I always thought I'd learn the ins and outs of love from married people who have been through it all. So I pay close attention to what these "successful" people say about their experiences.
But the things the successful people say are tough to emulate.
Here are common things I've heard from couples regarding meeting the right person and settling down:
He's unlike any of the guys I dated all through life.
I guess my dad's different because he's not good looking, but at least he's not a jerk.
This statement makes me think I can overcome a girl's "type". According to many couples, people go for the same type for a long time only to end up with someone who is a different type than they ever dated.
Perhaps this should motivate me because I could be that new type of guy my dream girl never tried out before...or I could just be rejected because I'm not her type.
Ugh, I didn't like him at first," or "He was so annoying at first."
I love this one. I have a friend who said this guy who was pursuing her was "annoying". But she kept going on dates with him. Her Facebook page chronicled the progression of their relationship: dating, in a relationship, engaged.
Why would you get engaged to someone who annoyed you?
Many women I talk to say they "didn't like him at first," about their significant other. I guess this is kind of natural-it takes a while to grow on someone.
This encourages me to go for the scores of women who I annoy at first...and trust me there are a lot of them.
"I was dating someone else, but then I met him."
I've always envied the guy who can walk into a woman's life and render her relationship with the other guy meaningless.It's not so romantic, despite being the formula for many romantic comedies.
In a sense the new guy is opening the woman's eyes to a new world, to caring about someone on a higher plane, in a deeper way.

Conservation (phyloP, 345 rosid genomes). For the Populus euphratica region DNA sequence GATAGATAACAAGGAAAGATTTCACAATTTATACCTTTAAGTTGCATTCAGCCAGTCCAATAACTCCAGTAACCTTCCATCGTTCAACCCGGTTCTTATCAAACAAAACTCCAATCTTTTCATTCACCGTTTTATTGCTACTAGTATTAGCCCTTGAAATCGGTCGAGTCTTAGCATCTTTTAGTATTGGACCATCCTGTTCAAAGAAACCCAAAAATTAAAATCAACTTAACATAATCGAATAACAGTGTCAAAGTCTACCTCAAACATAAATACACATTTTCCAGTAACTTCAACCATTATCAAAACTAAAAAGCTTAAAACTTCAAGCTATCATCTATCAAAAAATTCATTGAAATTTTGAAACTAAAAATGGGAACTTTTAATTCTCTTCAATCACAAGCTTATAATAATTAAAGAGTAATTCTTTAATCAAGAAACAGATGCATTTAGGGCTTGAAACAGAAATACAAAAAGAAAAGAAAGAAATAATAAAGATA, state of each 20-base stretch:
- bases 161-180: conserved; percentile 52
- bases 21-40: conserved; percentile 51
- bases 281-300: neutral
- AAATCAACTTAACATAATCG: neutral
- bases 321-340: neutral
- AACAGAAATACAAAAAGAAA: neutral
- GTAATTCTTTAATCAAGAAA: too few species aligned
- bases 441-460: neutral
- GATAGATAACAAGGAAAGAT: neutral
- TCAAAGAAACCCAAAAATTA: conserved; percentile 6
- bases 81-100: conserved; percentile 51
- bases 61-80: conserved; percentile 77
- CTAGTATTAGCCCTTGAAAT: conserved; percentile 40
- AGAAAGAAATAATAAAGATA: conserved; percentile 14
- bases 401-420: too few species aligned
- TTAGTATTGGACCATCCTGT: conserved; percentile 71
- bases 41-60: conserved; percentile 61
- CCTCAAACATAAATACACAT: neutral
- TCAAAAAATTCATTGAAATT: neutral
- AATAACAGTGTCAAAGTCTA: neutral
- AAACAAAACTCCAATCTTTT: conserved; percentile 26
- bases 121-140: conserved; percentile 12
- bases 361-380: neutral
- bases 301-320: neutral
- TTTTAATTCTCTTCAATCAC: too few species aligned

So should I try to break a girl up with her boyfriend? Common sense tells me not to try to do this, but anything's possible, right?
"He kept trying, and we just ended up together."
Persistence usually doesn't pay, but I guess it does in some cases.This doesn't bode well for my "call her once and don't call again if she doesn't call back" policy.
To me, persistence means creepiness. Why keep trying when she doesn't seem in to it?
But some couples tell me that they would not be together if it were not for the effort and persistence of one of the two.
I guess this is romantic, butI don't know if I can handle more than one rejection.The best chance of this happening is if two people remain friends through the many rejections, I suppose.
"I knew they were the one as soon as I saw them."
Honestly, how do people do this? I want to walk into a room, lock eyes with my dream girl, and mutually know that we are the ones that will make each other happy forever.
Problem is, I've thought many girls I lay eyes on at might be "the one," and I'm always wrong. I tend to make stories up in my head while gazing at a cute girl--psycho.
Maybe these people are just making it up. It's easy to say it after the fact-hindsight is 20/20. Wow, I'm bitter.
Looking at this list, it seems that things either happen right at the moment when people meet, or the two grow on one another over a period of time.
My theory is that the whole stupid dating world is random. One day maybe it will just happen-maybe not the way I want it too, but I'll see a friend in a different light, run into an old friend who I start dating, or experience love at first site.
What are your thoughts on the statements above? Do you agree they are common statements among married/dating couples? Did you feel any of these ways upon meeting your significant other?
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